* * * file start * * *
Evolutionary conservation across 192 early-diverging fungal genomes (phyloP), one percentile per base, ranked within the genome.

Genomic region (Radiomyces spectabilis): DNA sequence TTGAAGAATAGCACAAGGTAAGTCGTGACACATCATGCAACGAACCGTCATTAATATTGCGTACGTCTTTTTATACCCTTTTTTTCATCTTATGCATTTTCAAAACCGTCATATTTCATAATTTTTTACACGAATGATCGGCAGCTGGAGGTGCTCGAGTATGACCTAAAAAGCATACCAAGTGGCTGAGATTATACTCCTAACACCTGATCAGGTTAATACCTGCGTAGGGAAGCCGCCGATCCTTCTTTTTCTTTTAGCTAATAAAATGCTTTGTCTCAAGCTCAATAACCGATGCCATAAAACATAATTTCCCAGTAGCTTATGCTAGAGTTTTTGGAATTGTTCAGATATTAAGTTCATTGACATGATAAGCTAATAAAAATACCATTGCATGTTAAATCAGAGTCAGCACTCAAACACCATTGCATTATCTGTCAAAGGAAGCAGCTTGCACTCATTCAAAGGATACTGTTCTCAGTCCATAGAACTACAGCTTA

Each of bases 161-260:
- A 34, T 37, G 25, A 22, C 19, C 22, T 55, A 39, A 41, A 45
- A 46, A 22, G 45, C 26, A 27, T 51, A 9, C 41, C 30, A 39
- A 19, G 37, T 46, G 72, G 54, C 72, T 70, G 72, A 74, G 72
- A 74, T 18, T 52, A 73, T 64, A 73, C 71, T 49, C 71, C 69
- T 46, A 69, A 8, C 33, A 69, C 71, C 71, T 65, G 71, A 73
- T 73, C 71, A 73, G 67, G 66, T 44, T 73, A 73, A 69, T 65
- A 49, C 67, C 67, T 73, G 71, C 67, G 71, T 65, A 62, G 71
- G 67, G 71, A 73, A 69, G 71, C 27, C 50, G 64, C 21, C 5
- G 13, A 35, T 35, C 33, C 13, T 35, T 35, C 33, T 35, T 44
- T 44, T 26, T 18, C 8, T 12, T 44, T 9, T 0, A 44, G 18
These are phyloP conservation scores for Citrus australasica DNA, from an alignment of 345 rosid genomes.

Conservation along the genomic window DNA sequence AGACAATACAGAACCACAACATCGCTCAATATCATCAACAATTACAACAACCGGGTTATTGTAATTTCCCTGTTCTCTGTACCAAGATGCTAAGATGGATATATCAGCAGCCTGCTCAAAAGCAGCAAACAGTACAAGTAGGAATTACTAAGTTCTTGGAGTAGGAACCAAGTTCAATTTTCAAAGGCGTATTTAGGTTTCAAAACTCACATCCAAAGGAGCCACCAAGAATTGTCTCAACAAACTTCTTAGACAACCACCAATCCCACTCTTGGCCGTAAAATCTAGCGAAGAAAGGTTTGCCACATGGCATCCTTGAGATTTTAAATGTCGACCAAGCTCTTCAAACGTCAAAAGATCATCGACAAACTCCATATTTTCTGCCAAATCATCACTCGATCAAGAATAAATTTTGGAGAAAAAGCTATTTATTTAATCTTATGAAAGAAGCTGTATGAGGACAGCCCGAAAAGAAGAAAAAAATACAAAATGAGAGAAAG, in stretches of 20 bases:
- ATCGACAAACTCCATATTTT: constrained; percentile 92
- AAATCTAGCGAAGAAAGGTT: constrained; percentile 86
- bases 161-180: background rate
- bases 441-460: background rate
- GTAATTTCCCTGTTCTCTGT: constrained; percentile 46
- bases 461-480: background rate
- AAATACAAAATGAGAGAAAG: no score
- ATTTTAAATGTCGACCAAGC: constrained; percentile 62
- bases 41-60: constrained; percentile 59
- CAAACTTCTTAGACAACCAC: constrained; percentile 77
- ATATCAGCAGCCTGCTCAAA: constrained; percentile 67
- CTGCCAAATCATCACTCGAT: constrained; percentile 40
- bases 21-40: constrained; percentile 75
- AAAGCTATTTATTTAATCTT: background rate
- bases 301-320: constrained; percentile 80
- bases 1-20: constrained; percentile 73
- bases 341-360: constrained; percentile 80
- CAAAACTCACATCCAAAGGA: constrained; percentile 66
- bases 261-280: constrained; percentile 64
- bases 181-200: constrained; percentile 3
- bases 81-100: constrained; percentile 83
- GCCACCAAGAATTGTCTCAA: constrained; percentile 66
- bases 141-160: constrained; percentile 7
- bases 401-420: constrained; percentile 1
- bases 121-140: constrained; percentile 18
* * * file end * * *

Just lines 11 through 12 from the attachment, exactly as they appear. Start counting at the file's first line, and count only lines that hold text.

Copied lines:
- G 67, G 71, A 73, A 69, G 71, C 27, C 50, G 64, C 21, C 5
- G 13, A 35, T 35, C 33, C 13, T 35, T 35, C 33, T 35, T 44